The McLaren Guide To Leadership
Written by David Pullan
This week has seen me and McKechnie facilitating a cultural change programme for a client. It’s been an honour to watch a group of people from around the globe galvanise themselves behind such an enormous shift of mindset and really look for ways in which to change the way they do things.
The whole event has revolved around coaching, creative problem solving, leadership communication styles and team ethos. It’s an enormous event and our involvement is such that we have co-opted McKechnie’s sister to support us.
I trust that I can rely on your sympathy when I tell you that one of our core sessions followed hot on the heels of the delegates being taken to a secret venue to learn how to change the tyres on a McLaren Formula 1 car.
The winning time amongst our merry band was the threesome who clocked 4.1 seconds…but this knowledge needs to be balanced against the fact that the McLaren guys do this under pressure at trackside in a standard time of roughly 2.3 seconds.
Now there are many lessons about trust, teamwork, presence and mastery to be drawn from this exercise, but what I’d like to focus on is leadership style.
When you watch the McLaren team you see all of the qualities I mentioned, along with humility, drive, desire and purpose. These guys know what they need to achieve and they know how they are expected to achieve it. They are expected to win and they are expected to do it as one team. From Jenson Button down to the person who cleans the floors back at headquarters in Woking they work together in pursuit of a definite goal while operating under a strong set of core values.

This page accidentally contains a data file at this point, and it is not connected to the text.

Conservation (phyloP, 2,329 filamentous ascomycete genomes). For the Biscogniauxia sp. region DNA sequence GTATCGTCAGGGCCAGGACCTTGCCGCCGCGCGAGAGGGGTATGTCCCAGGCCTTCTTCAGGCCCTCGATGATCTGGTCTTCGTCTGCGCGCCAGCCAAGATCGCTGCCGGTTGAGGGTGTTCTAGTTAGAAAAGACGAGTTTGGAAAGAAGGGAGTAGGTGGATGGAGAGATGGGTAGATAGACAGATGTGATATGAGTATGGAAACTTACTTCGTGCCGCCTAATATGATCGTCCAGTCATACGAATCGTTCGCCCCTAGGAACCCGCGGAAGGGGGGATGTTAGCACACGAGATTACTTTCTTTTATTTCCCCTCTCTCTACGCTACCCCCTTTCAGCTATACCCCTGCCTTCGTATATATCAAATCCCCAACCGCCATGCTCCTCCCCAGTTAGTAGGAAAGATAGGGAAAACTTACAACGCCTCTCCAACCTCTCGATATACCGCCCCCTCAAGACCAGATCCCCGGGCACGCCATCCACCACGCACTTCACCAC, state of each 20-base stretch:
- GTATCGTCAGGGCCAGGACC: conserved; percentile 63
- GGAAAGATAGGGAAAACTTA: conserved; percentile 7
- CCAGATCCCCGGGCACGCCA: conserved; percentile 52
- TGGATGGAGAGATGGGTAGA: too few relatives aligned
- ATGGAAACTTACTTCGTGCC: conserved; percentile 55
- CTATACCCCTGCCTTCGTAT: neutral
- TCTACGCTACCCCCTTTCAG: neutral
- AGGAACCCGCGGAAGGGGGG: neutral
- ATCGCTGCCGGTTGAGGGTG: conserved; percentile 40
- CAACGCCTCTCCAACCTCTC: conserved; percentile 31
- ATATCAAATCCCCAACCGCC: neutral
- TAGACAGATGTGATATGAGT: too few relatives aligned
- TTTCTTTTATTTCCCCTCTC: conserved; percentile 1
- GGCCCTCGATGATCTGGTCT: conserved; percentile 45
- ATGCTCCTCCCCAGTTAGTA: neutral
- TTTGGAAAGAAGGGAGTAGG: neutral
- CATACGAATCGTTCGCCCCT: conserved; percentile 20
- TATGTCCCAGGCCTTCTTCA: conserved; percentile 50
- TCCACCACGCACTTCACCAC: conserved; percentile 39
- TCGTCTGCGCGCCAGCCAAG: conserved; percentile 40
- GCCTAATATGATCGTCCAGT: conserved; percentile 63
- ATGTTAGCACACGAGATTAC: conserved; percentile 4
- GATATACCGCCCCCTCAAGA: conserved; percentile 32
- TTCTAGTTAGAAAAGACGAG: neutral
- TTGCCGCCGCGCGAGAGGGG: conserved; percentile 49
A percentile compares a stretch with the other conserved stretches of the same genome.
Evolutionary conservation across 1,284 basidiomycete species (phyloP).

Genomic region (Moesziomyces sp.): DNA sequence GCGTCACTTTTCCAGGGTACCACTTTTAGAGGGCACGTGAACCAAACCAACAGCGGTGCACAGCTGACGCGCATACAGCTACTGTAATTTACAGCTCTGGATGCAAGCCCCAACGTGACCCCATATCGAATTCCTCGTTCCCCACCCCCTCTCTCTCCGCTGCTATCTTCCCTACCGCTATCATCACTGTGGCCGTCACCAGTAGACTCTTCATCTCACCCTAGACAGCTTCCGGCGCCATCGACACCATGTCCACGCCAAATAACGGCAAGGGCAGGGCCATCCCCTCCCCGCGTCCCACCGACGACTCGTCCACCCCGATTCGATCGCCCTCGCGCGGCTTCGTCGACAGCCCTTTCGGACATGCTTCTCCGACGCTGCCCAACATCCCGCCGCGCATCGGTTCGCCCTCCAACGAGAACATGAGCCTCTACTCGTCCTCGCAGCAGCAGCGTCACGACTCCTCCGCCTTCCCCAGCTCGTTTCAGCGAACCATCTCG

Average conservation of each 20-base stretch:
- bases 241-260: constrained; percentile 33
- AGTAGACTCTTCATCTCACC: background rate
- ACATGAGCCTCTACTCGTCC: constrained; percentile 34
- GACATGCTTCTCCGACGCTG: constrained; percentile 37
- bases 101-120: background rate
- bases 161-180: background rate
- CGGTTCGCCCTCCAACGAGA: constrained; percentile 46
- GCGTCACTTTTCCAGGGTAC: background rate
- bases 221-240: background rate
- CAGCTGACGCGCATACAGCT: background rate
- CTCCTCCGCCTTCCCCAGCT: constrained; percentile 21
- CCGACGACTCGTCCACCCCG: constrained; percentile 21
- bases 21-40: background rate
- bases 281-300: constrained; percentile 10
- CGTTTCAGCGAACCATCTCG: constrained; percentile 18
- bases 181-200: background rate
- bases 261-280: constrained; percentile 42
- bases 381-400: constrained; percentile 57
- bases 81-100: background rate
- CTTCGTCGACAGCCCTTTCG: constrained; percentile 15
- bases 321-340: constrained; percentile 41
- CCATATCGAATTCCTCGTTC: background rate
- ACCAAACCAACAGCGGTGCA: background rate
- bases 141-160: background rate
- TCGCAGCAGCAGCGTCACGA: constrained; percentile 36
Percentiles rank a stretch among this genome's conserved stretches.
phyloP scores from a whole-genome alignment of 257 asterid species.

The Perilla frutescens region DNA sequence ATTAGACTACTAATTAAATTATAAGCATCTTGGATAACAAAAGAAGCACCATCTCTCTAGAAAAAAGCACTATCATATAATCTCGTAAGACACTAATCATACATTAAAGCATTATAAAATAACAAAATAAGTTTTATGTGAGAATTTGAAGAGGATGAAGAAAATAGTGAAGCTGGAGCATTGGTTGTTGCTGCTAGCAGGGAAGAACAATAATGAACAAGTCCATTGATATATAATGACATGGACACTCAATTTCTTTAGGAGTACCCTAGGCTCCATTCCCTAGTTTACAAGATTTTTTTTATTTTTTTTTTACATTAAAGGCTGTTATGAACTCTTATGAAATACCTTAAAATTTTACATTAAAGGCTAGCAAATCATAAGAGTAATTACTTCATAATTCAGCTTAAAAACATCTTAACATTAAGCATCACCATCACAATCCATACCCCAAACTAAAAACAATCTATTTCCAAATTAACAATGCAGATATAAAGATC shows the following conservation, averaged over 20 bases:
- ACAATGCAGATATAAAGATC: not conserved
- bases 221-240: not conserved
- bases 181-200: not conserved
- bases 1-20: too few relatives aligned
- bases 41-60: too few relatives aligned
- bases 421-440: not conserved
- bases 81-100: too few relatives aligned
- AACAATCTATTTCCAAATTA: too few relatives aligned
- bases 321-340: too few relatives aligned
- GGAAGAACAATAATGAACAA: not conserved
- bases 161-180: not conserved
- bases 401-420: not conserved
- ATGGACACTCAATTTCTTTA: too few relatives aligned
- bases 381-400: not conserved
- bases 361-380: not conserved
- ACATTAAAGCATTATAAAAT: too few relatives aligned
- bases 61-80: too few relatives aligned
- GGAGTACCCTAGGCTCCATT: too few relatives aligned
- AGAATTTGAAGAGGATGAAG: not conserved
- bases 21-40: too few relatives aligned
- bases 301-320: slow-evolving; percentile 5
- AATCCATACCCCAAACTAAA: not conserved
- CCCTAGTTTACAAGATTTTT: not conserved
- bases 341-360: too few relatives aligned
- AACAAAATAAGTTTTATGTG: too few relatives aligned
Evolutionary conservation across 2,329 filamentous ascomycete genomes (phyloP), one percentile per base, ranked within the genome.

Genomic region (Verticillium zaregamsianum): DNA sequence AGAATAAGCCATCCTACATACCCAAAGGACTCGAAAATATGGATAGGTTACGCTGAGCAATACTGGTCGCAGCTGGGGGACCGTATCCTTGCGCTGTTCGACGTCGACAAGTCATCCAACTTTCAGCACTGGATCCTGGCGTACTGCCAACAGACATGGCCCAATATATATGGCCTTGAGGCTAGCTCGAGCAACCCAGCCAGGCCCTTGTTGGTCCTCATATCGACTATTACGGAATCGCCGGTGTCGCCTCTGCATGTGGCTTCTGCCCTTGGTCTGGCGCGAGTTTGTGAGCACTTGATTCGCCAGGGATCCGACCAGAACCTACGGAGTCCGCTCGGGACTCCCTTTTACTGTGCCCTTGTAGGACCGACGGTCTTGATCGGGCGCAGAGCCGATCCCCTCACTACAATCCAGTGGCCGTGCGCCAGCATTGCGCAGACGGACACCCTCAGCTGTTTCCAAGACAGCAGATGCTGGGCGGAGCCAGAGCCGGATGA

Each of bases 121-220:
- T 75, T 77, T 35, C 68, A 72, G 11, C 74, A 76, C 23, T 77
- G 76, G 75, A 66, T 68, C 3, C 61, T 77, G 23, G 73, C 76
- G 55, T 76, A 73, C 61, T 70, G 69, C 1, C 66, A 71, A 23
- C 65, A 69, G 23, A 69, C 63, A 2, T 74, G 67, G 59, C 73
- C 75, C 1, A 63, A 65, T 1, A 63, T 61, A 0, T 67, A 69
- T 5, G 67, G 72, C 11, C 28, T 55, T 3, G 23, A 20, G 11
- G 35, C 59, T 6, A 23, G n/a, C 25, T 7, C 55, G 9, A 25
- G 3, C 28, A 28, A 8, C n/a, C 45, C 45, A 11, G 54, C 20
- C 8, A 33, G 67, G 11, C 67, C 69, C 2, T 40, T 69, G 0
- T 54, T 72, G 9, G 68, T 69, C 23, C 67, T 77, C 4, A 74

These values, particularly the feeling of all for one and one for all, are so strong that any trophy is given to the whole McLaren ‘family,’ and if Button or Alonso want their own version they have to buy a copy for themselves.
My question to the McLaren team was, ‘How do they get everyone from secretary and cleaner right through to lead driver to operate in the same way?’
The answer was, ‘By having a culture that calls out ‘bad behaviour’ and a leadership that lives by those ideals, demonstrates them on a daily basis, tells powerful stories to back them up and shares the iconography.
The headquarters in Woking is totally made of glass so that everyone can see each other. There is nowhere to hide and it is imperative that the leaders are seen to be walking the floors and demonstrating the united team ethos. There are also speakers throughout the building where messages and stories from trackside are relayed so that everyone can hear that the values are being upheld. And of course there is the gleaming trophy cabinet at the centre.
This week have a think about how much you are emulating this formula as a leader. Are you walking the walk and talking the talk? Are you visible to the team? Are you sharing the praise and telling the stories? Are you displaying the prizes to everyone involved?
As a side issue I should point out that McKechnie’s sister was part of the winning team, but we kept that quiet. The trainer winning at a team building exercise is a worse crime than beating your client at golf.